My skin like many young women is at times a little prone to spots and blackheads. I’m guessing that most probably the reason for this is that I have quite oily skin. However at times it can have some dry patches on my face, particularly nose and around the mouth area. So I’d say I have combination skin. The L’Oreal skin perfection gel-wash claims to be for dry and sensitive skin. I use this face wash every morning and before I go to bed, unlike some other face washes, this product isn’t harsh on my sensitive skin. Instead it’s very gentle, and I always find that any spots or imperfections I have tend to vanish after using the L’Oreal skin perfection gel-wash. I’d say this takes around two washes. And this is great! I find that some face washes and particularly face scrubs, cause me to have a negative reaction. This often leads to more spots then I’d usually have, as well as even more sensitive skin.

I think that the L’Oreal Skin Perfection range is great for young women. Their product’s are also very diverse, in that there’s literally something for almost anyone. There are actually quite a vast amount of different product available in the Skin Perfection range. I myself haven’t tried and tested out all of them. I’m a little tempted to trying out the Skin Perfection Purifying Gel Wash for normal to combination skin, as well as the Radiance Revealing Exfoliator. I’m expecting that unlike other exfoliators I have tried, it won’t have the same harsh effect. However what I’ve currently discovered is that by adding around a tea spoon of bicarbonate soda to my face wash, it transforms into a great DIY exfoliator, which isn’t harsh on my skin. I would do this around 1- 2 times a week. And I have noticed great results (spot redness goes down or disappears significantly!).

I find that the L’Oreal skin perfection gel-wash is great value for money – another positive. I tend to purchase the product from Superdrug where they usually have a  two for £5 offer. Great for students, and those looking to save money, as beauty products seem to be getting even more expensive lately. You can also purchase the wash from many high street stores and supermarkets.

As a final note, this is my personal opinion on the product, and I hope it has helped.


Egyptian Magic Miracle All Purpose Cream – Review



• Uses all natural ingredients
• Give’s a nice glow
• Mentioned in Look magazine

• Quite expensive – not great value for money.
• Oily consistency – wouldn’t use daily.

I decided to purchase this natural ingredient all purpose skin cream when I had read about it in Look magazine a month ago. Egyptian Magic caught my attention for a few reasons. Firstly I’m always trying to find a good all purpose cream, preferably a natural one. Egyptian Miracle combines together olive oil, bee pollen, beeswax, honey, royal jelly and Propolis extract.

Another reason I wanted to give it a go was because Look magazine had mentioned the Egyptian Magic all purpose cream was used by celebrities such as Cara Delevigne. Now of course these claims are not always true, but nevertheless I liked the mentioned ingredients and the fact that the product was natural, so I thought I’d give this cream a go. I’ve never really liked the idea of using products containing lots of artificial ingredients, and as the Egyptian Magic all purpose cream is all natural, this is a plus point.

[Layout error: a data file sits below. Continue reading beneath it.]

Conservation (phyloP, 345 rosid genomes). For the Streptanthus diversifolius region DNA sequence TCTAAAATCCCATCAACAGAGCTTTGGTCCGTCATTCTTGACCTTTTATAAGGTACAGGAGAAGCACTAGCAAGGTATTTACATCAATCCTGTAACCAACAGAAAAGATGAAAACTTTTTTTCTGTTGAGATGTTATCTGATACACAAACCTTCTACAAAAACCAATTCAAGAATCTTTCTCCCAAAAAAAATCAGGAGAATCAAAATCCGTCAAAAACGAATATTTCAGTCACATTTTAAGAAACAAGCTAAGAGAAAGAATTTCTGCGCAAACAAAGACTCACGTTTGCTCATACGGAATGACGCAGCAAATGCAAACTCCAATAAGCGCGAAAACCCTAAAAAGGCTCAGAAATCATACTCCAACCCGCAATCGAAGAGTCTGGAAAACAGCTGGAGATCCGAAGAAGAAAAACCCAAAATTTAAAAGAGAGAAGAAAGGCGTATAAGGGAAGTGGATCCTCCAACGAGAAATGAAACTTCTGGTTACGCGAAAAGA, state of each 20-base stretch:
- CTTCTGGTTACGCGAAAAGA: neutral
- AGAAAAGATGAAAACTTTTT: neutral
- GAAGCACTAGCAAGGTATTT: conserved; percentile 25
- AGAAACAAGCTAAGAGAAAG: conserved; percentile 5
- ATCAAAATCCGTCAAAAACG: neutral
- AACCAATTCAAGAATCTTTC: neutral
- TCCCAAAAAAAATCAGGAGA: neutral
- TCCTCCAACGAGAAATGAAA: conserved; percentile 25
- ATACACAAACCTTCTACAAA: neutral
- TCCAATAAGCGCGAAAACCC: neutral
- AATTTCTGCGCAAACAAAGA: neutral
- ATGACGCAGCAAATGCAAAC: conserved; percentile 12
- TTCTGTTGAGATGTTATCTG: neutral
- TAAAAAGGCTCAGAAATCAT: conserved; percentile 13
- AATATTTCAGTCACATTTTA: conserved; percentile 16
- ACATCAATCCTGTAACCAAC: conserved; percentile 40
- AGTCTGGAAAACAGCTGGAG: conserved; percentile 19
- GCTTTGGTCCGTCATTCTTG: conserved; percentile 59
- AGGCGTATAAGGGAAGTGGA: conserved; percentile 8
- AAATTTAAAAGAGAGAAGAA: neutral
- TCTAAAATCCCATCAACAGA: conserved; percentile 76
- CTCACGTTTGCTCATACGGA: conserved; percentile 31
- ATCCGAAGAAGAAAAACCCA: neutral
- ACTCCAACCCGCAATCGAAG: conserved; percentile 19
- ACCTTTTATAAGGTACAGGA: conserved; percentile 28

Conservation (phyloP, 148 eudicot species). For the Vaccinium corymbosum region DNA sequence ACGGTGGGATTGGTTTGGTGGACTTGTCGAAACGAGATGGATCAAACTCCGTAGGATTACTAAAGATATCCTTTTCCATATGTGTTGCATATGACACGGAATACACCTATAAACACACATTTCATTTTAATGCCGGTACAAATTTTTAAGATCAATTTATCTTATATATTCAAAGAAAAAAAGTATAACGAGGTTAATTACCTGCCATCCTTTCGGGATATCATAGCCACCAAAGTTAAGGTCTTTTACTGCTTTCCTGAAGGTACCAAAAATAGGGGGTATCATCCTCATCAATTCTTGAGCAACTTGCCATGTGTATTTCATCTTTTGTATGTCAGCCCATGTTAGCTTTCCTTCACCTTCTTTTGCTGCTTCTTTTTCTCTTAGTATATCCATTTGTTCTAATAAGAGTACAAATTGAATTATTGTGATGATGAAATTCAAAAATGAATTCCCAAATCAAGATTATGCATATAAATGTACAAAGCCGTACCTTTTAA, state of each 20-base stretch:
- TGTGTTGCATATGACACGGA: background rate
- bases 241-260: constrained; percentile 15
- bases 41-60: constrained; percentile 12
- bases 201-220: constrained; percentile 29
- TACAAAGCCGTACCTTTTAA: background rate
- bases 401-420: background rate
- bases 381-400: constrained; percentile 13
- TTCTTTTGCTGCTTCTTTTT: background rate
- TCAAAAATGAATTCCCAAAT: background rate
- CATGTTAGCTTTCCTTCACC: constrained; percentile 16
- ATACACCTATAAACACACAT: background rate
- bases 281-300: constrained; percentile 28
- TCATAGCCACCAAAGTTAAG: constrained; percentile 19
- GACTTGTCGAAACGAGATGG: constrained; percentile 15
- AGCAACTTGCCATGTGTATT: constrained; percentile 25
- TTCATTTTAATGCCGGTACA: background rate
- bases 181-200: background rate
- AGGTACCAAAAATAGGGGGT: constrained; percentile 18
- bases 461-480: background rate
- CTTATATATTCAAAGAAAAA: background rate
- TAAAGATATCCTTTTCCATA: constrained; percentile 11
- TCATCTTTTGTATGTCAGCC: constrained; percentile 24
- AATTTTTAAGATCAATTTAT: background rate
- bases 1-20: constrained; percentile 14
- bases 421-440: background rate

Now I’ve been using Egyptian Magic all purpose cream for around a month now, and one good point is that it hasn’t finished yet. I thought it might have by now because my mum’s also been using it occasionally. I’m happy about this because the cream was quite pricey – I paid £21 for the cream. I was a little hesitant about this. I did a quick google search to work out where I could purchase the product for a good price, and in the end I ended up ordering the cream from Beauty Bay . My other option was to order from the product manufacturers themselves- the Egyptian Magic website, but Beauty Bay didn’t have a shipping fee which was more ideal. I have since found out that Liberty of London also appears to sell the product, but for £29 (which I wouldn’t consider myself). The Egyptian Magic website does provide quite a good amount of information on their website, claiming that the product can be used for almost anything. For dry skin, body, face, intimate areas’ and even on the scalp.

I found that the consistency of the cream is very oily, and I expected this as it does appear to contain a great amount of olive oil. For this reason I recommend that a little goes a long way. I didn’t use the cream everyday. As it contains olive oil I was a little worried too much may have a negative effect on my sensitive skin, especially since I’m prone to spots & occasional eczema rashes. So instead I would use the cream after baths and showers, to restore moisture. I found that applying a small amount of the cream to my face before I went to bed, gave me a nice glow the morning after. I know that many people would agree that it’s good to let your face absorb it’s own oil properties at night in order to improve elasticity and give you that glow. I felt that the Egyptian Magic cream encouraged this. Overall I didn’t really come to the opinion that the cream is great for parts of the body prone to very dry skin, i.e. feet, knees, elbows. I think that it’s best used as a little face mask and for moisture of the overall body after having a bath. I didn’t really notice much difference using the product on my scalp and hair before washing. I would prefer using pure olive oil for this. Maybe combining with some lemon juice or egg whites.

Egyptian magic does have a lovely, natural smell, however I’m still unsure as to whether I’d purchase the product again- mainly due to the fact that I’m still unsure about whether it’s good value for money.